Posts tagged Christian Books
FREE TODAY ONLY! Letters to a Young Pastor by Calvin Miller
Calvin Miller has long been one of the most creative voices in the church. As a best-selling author and poet he has enabled believers to flourish. As a pastor and educator he has equipped countless thousands to know and serve God more fully. Having survived these tumultuous decades, Dr. Miller now shares his well-earned wisdom with the next generation of pastors– including you, or someone you know.
Miller acknowledges much has changed over his years of ministry, as we’ve moved from switchboards to smartphones and from big-haired evangelists to cigar-smoking emergents. But two truths remain the same: God is love and people are broken. In this honest, engaging, and humorous collection of letters, he encourages you to fight the good fight, stay the course, and keep your eye on the Author and Finisher of the faith, to serve well every Sunday so you’ll never feel the urge to resign on Monday.
Search for this title in the in-app store or go HERE and click the “Go Get It!” button for download instructions.
Free TODAY ONLY! The Work of Christ: What the Events of Jesus’ Life Mean for You by R.C. Sproul
Do you ever wonder why Jesus’ life really matters? Written for anyone hungry to know more of God, The Work of Christ is a life-altering exploration of Jesus’ work, identity, and purpose. Renowned scholar and teacher Dr. R. C. Sproul thoughtfully leads you through Christ’s life, from Jesus’ role in the eternal covenant among the Trinity to Jesus’ coming return. With wisdom grounded in years of scholarship, Dr. Sproul looks at each part of Christ’s life and asks: What is the greater theological implication of this event? Why does this matter to us today?As you delve into the actions, words, and miracles of Christ, you will find renewed wonder at the Savior who loved you before time began.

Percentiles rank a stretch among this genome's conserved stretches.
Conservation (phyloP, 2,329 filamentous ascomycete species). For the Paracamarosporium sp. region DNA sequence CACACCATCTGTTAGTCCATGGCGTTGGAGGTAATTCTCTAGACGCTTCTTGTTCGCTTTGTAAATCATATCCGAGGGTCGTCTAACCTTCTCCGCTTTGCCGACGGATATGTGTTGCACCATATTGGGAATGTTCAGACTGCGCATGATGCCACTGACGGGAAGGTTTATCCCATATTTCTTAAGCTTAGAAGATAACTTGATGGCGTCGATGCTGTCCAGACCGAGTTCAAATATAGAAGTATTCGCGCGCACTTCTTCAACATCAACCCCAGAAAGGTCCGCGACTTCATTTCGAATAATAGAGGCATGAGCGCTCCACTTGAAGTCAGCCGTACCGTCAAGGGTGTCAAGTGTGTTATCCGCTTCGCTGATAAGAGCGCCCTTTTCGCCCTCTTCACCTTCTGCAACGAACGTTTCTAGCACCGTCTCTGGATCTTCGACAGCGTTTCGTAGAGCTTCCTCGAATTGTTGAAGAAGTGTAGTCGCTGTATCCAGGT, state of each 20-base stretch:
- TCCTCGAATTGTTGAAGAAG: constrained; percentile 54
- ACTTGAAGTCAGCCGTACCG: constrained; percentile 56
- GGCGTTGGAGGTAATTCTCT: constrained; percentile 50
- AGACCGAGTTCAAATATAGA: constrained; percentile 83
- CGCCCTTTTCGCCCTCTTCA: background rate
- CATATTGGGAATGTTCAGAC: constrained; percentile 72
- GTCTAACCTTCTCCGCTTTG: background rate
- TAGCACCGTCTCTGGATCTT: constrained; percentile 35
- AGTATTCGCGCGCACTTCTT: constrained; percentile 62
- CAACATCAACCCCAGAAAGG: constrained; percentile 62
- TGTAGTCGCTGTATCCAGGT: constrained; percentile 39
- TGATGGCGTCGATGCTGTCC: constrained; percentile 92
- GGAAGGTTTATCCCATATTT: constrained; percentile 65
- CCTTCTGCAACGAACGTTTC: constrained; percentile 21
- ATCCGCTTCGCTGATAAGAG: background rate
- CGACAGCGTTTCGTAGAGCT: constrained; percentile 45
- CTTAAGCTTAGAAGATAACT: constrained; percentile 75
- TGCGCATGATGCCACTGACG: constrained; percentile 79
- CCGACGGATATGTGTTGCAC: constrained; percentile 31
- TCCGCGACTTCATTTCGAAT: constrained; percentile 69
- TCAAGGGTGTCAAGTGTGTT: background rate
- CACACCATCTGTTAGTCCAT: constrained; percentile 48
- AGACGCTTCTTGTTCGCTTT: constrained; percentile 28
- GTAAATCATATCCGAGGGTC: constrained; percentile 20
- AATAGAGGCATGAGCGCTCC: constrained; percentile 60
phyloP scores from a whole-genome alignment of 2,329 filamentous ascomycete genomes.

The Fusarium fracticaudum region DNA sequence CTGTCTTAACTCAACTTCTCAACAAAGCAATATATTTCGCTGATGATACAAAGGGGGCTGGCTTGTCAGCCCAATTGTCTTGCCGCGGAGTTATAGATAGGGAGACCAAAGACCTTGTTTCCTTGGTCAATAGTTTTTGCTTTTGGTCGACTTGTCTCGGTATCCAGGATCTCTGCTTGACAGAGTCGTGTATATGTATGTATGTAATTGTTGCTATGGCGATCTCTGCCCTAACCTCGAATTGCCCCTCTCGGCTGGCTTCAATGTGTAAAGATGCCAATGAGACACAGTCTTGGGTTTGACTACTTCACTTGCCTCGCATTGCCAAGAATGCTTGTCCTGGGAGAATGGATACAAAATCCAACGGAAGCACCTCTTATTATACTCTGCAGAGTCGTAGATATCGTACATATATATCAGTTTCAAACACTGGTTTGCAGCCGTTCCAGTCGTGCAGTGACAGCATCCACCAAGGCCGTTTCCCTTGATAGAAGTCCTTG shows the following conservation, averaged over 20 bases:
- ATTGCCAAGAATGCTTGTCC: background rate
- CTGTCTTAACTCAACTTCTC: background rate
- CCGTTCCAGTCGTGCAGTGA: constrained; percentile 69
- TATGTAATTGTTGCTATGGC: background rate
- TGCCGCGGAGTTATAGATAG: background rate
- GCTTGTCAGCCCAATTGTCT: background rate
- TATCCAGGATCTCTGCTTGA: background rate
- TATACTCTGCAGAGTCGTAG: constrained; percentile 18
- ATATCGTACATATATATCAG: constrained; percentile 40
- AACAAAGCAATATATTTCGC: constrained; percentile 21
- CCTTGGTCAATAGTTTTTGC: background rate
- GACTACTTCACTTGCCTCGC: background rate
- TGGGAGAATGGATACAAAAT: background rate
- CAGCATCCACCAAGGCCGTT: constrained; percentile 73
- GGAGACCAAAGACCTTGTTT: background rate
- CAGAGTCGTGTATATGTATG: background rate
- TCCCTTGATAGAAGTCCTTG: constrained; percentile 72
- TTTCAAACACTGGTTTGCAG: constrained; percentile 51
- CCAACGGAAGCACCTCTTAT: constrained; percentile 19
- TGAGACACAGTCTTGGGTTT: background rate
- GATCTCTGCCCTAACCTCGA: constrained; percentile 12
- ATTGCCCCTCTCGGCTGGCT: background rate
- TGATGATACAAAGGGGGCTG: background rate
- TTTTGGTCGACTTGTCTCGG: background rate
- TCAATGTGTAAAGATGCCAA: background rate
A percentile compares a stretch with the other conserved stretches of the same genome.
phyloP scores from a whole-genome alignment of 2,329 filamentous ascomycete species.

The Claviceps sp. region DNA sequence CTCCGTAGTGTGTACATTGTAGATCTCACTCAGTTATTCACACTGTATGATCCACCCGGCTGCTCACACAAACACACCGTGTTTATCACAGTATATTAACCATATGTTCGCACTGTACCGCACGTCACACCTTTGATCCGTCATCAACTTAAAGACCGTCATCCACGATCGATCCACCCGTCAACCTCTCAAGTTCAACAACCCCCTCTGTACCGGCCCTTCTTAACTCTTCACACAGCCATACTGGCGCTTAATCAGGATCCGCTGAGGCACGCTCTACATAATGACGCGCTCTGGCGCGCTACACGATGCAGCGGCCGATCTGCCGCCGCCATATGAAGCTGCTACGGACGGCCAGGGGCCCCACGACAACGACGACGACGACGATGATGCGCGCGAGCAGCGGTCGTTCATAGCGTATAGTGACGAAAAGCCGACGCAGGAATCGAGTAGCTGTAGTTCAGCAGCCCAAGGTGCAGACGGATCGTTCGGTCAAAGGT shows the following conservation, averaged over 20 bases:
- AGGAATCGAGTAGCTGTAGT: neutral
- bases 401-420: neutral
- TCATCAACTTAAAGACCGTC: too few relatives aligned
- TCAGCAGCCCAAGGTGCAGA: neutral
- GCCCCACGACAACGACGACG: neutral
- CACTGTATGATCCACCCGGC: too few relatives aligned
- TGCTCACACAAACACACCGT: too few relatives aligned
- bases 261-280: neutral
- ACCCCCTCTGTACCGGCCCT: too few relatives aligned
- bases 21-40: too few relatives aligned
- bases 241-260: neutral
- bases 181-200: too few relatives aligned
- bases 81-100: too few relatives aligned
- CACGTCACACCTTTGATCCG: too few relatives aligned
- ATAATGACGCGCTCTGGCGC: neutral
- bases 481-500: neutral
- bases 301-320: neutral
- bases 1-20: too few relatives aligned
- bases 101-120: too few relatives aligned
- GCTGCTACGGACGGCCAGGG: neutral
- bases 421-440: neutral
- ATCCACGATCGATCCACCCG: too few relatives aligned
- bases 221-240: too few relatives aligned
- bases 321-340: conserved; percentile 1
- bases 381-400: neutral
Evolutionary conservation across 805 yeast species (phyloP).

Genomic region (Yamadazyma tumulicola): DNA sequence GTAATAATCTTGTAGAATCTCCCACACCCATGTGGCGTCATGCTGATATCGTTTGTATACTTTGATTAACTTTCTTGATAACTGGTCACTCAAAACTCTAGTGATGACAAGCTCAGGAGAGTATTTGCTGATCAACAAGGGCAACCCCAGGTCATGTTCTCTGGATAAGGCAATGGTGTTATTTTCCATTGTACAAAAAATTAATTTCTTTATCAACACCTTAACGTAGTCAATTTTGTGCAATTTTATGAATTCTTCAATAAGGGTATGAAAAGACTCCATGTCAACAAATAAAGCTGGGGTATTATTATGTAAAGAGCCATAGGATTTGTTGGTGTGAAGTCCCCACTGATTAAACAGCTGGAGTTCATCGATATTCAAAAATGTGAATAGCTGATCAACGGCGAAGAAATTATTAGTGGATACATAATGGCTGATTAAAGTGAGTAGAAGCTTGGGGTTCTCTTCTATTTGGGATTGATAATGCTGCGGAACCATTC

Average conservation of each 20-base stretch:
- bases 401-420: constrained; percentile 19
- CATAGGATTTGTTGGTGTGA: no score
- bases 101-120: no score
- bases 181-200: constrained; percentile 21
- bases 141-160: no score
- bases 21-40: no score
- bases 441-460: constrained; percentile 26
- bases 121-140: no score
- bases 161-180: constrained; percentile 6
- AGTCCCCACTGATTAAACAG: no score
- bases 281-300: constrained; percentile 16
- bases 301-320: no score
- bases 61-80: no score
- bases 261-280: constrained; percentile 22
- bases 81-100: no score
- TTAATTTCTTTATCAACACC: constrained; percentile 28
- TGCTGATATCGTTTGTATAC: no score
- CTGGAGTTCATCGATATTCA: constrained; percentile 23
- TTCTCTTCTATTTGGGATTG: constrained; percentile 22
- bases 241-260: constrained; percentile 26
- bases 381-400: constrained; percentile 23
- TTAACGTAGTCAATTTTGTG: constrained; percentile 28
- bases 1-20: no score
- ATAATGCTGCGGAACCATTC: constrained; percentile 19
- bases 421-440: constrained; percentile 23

Search for this title in the in-app store or go HERE and click the “Go Get It!” button for download instructions.
See more titles by R.C. Sproul HERE.
Voice of a Prophet is the 11th title in a series of best selling trade books compiled and edited by James Snyder, today’s leading authority on the life and writings of A.W. Tozer and includes never-before-published content based on the teachings of Tozer. Here’s a brief introduction to this new work by the compiler and editor, James L. Synder.
From Guest Blogger and Editor: James Snyder
One great concern of Dr. A.W.Tozer, addressed in this new book, has to do with the condition of the church. He loved the church and consequently was deeply concerned at the direction it was going.
Although he died in 1963, he had a prophetic view of where the evangelical church in particular was heading. And it disturbed him. Everything he said about the church seems to have come true.
The responsibility for this decline in the church today, according to Tozer, rests upon the gatekeepers. Or, as presented in this book, the prophets. The question posed here is simply, where are the prophets? And more pointedly, who is responsible for silencing the prophets in our day?
I think my favorite chapter is chapter 12, “We Need Prophets, Not Promoters.” The dilemma that Tozer saw the church facing was choosing between promoters and prophets. Unfortunately, the choice has been the promoters. It is more important to promote the church in such a way as to appease and appeal to the culture around us than to stand up and“earnestly contend for the faith which was once delivered unto the saints” (Jude 1:3).
Throughout the book, Tozer insinuates that the church is always trying to go forward, but when God begins to move He always brings the church back. Back to that place where it started. This is called revival. People want to see revival, or so they say, but they do not want to go through the process of God bringing revival to them.